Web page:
Forget About The Rolodex When Talking CRM

Many of the CRM implementations I’ve been involved in over the years were about setting up a huge, centralized Rolodex. Dozens of shoe boxes filled with business cards used by individual employees, Access databases of several departments, zillions of spreadsheets… they all had to be crammed into a brand new, preferably web-based CRM system. And because this CRM system was integrated with Outlook, and its interface looked familiar and simple, this fantastic new system was always expected to be accepted by the users immediately; that everyone would really start using it from day one.

As you might imagine, this was never the case. Because entering the details of your own business contacts also implies sharing them with other users. And can you trust your colleagues with your contacts? They might try to ‘steal’ your customers, or serve them with less attention than you’ve always done. They might even alienate your contacts by spamming them through the sophisticated email marketing functionality of this new CRM system… Obviously, a lot of behavioral change needs to happen before users will actually start using the new system. Even more so, because these hesitant users always seem to find ways to secretly keep a copy of that good old shoe box in their bottom drawers…

User Pressure

So CRM users either need to be forced to use the system, for instance by including the use in job their descriptions, or reward them by means of on target earnings (like a bonus). In some organizations, however, the management does not really have the power to enforce a way of working and tries to convince users of the benefits of the CRM system. These benefits might include ‘Gaining Profit’: You share your contacts, and in return you get access to the contacts of your colleagues. ‘See the Customer Upside’: Understanding that the customer really doesn’t want to be contacted several times a day by the same organization, or ‘Gaining Status’: Where users get rewarded and visibly awarded by actually using the system, for instance with the use of a gamification methods.

You could also just fire everyone that doesn’t use the CRM system, but a more subtle way of enforcing the use is adding functions that support core operational processes. If you have to go through the CRM system to get vital information like stock supplies, you will start to use other functions of the system too. If the only way to enter a customer order is to login to the CRM system, you’ll have to use it… In my experience, systems that are just set up to be digital Rolodexes, will never be used successfully and keep on giving CRM a bad name.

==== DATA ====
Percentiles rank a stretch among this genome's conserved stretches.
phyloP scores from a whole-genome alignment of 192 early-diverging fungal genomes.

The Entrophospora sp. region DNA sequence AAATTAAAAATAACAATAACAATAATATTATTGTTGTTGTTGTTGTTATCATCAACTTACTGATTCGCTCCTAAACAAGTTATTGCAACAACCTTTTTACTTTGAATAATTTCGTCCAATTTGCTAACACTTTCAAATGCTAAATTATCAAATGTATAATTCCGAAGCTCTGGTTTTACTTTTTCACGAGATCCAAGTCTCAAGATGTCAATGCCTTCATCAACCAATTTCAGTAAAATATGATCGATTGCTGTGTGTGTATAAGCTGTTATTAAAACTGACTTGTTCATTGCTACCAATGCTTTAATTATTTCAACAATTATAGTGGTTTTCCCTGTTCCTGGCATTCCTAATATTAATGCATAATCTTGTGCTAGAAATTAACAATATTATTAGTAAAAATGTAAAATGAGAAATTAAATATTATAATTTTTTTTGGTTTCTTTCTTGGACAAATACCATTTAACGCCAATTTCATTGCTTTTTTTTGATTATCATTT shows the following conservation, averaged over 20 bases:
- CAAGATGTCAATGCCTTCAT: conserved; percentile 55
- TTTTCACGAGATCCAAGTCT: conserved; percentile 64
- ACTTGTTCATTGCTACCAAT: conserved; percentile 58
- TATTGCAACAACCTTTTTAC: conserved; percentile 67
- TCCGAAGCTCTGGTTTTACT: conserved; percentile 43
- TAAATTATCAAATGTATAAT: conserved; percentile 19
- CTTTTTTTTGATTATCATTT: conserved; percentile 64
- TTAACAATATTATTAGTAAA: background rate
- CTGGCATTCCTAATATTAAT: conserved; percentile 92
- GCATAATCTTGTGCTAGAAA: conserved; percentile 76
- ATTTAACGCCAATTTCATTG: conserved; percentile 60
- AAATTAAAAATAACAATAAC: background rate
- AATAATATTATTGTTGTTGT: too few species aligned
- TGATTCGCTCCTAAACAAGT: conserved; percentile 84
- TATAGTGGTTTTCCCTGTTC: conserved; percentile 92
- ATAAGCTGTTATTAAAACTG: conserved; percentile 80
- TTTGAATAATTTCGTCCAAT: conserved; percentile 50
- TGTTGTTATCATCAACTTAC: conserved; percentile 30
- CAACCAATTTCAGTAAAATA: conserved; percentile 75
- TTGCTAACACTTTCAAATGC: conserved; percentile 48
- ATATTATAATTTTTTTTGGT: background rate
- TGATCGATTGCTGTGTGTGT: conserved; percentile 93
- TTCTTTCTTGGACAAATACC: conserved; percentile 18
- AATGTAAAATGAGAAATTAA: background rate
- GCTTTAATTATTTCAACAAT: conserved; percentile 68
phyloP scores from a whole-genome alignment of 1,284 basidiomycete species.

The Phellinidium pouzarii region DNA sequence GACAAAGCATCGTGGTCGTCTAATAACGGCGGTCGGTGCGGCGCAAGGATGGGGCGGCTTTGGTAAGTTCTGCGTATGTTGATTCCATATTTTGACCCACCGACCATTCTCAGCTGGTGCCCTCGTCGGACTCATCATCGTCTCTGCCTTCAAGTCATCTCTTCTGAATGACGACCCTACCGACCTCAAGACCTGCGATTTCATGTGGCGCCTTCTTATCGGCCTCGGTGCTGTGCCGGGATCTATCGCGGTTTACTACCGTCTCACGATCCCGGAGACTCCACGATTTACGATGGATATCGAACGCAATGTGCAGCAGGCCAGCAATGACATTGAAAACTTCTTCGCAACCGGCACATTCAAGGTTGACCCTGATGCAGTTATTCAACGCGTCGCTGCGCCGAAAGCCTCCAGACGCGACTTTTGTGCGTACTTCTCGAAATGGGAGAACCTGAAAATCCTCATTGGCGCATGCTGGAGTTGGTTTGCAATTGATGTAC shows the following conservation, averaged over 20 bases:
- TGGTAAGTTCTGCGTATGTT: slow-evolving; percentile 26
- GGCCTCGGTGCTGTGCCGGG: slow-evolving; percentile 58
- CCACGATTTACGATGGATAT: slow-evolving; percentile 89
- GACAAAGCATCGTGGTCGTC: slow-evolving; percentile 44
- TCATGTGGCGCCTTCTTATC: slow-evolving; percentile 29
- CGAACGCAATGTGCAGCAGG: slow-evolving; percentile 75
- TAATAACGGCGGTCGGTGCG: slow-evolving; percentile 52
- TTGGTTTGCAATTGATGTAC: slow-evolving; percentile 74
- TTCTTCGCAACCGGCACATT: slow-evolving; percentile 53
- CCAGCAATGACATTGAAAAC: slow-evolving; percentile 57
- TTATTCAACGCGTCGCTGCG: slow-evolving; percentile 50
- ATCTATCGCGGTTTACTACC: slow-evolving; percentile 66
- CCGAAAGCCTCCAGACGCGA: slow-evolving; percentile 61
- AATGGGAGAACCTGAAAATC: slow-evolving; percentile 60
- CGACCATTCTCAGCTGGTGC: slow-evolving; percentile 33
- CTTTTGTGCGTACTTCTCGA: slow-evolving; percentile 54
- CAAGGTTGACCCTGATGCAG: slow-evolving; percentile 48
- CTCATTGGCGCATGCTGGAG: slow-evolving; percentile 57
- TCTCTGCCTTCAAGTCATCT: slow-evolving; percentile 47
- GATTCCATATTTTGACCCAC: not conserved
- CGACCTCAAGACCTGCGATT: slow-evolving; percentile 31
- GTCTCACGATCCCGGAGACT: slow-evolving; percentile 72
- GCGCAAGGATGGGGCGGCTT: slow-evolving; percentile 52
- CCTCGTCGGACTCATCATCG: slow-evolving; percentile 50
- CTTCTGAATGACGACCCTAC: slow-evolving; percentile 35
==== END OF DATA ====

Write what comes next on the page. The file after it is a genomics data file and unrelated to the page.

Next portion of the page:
Who ‘Owns’ The Data?

Then there’s data sharing in the cloud. Let’s face it, when you are entering your business contacts into the CRM system, aren’t you just copying the Yellow Pages? Yellow Page data is available as a web service today, which can easily be integrated in your CRM system, so you make sure the most up-to-date contact data is always available. And if you really think about that: there is so much data available in the cloud today… If we all would change our mindset and stop thinking that companies should ‘protect’ their customer data in their CRM system. In today’s world customers maintain their own data in the cloud and give access to the organizations of their choice. You’ll have to admit that this changes everything for CRM as we know it today.

So, when implementing CRM systems from now on, completely forget the Rolodex. Don’t bother about profile data. If you are a true business partner for your customers they will definitely be willing to grant you access to their contact profile. Just concentrate on recording and planning the touch points and contact moments you have with your customers. Look at the journey a customer makes to do business with you. Use your CRM to make this journey as easy as possible and identify the road blocks by recording customer experience data in your CRM system. Eliminate obstacles. Integrate your web care efforts, like monitoring Twitter feeds, into your operational CRM system. Use the (big) data available all over the web to conduct predictive analyses on the behavior and demands of your customers. But please… forget about the Rolodex when talking CRM!

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